History Writing as a Jewish Response to Catastrophe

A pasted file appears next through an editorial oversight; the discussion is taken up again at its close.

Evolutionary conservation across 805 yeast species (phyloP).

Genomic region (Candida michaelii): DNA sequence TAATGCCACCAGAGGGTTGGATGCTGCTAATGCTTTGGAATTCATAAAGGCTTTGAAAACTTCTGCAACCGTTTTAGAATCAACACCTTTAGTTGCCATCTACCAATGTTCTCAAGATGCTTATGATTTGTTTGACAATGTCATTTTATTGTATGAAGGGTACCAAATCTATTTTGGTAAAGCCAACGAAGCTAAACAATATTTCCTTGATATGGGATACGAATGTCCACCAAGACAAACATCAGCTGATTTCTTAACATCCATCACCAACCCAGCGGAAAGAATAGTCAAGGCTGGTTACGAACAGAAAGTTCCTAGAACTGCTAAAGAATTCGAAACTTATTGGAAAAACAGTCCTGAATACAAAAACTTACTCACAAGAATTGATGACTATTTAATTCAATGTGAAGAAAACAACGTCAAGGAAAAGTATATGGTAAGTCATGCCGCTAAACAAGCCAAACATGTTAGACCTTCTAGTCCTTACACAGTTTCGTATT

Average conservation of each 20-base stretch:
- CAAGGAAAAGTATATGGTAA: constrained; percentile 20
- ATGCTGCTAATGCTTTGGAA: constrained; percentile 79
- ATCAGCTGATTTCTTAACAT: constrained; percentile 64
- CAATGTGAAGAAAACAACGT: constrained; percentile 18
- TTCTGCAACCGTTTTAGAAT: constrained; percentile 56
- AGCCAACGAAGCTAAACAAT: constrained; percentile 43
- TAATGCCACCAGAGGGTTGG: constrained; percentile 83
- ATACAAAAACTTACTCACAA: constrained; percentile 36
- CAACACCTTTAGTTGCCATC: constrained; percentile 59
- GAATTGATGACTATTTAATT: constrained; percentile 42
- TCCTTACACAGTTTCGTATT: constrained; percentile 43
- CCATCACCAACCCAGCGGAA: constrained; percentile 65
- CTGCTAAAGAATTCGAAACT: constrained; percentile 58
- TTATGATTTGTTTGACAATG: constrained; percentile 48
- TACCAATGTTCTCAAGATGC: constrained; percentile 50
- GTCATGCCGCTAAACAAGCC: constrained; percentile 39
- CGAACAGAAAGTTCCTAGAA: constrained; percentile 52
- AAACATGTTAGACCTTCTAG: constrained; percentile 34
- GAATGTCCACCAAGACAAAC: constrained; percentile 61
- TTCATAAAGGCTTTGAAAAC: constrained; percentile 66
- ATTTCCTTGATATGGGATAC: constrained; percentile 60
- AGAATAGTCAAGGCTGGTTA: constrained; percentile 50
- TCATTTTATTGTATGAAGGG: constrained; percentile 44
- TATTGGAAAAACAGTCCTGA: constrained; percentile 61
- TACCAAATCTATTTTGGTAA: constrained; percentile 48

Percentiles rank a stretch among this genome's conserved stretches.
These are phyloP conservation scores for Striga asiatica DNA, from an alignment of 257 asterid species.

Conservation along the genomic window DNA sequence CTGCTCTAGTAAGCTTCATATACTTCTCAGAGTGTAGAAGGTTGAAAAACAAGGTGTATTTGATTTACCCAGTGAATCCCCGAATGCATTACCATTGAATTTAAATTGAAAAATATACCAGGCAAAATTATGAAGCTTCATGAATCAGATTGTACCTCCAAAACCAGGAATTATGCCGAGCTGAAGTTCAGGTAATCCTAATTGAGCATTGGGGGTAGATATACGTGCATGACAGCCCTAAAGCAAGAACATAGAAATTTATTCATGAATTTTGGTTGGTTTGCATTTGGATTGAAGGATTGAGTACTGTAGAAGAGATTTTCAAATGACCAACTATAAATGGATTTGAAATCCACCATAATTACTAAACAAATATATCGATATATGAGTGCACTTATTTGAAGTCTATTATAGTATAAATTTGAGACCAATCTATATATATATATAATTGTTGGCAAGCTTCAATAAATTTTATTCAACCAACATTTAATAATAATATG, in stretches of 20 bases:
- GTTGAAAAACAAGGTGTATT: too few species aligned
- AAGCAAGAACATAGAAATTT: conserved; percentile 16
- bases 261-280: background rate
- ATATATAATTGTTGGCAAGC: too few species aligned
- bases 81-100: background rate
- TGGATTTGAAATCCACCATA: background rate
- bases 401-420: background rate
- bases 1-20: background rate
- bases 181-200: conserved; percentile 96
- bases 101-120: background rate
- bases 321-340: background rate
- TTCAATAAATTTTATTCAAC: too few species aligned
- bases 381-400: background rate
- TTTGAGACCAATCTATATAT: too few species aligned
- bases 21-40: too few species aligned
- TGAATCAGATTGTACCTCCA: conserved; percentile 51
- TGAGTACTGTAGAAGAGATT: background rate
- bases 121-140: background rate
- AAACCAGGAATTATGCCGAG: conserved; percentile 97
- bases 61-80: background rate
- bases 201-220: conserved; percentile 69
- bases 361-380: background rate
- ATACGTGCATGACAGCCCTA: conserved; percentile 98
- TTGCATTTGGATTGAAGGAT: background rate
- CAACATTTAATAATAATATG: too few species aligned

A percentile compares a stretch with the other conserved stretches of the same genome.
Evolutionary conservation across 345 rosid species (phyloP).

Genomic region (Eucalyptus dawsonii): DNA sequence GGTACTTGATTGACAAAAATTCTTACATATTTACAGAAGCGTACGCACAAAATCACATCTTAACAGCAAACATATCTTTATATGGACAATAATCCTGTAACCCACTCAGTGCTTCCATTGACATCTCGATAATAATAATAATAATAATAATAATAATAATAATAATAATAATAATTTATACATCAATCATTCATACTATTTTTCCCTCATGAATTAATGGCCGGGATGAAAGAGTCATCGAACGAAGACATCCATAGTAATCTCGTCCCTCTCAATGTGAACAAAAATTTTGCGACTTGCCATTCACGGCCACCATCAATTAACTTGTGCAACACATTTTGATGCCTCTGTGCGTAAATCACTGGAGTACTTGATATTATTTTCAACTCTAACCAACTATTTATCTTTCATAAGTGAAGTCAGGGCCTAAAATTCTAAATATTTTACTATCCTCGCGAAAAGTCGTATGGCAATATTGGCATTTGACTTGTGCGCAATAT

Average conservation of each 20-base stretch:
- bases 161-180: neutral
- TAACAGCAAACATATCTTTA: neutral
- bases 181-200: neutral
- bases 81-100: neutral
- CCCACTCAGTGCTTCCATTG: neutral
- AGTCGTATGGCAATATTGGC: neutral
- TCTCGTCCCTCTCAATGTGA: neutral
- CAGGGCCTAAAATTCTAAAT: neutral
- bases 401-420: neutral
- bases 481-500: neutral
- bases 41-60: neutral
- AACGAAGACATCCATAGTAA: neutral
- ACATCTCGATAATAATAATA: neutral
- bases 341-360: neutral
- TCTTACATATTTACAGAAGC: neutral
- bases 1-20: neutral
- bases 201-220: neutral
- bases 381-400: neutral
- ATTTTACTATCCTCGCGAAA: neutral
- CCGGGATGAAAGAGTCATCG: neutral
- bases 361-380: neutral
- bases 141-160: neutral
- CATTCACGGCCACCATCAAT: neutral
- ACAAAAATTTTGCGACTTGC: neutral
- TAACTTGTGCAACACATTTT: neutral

This chapter compares Jewish responses to the anti-Jewish violence of the early twentieth century to postwar efforts by survivors to document the Holocaust. Looking at victim testimony collection projects that emerged in the wake of the 1903 Kishinev pogrom, World War I, the Ukrainian pogroms of 1917-1921, and the Holocaust itself (as exemplified by Emanuel Ringelblum’s Oyneg Shabes archives in the Warsaw ghetto), it argues that the historical commissions and documentation centers perpetuated a unique genre of popular history writing—khurbn-forshung (destruction research)—that eastern European Jews had already developed decades before World War II. These precursors shared the goals of communal self-defense and legal, material, and moral redress and saw documenting atrocities as a way to mourn and commemorate the dead. Although the research techniques developed by earlier documenters bear direct similarities to those used later and provide a frame of reference, local conditions in the countries where survivors found themselves after the war played an equally important role.
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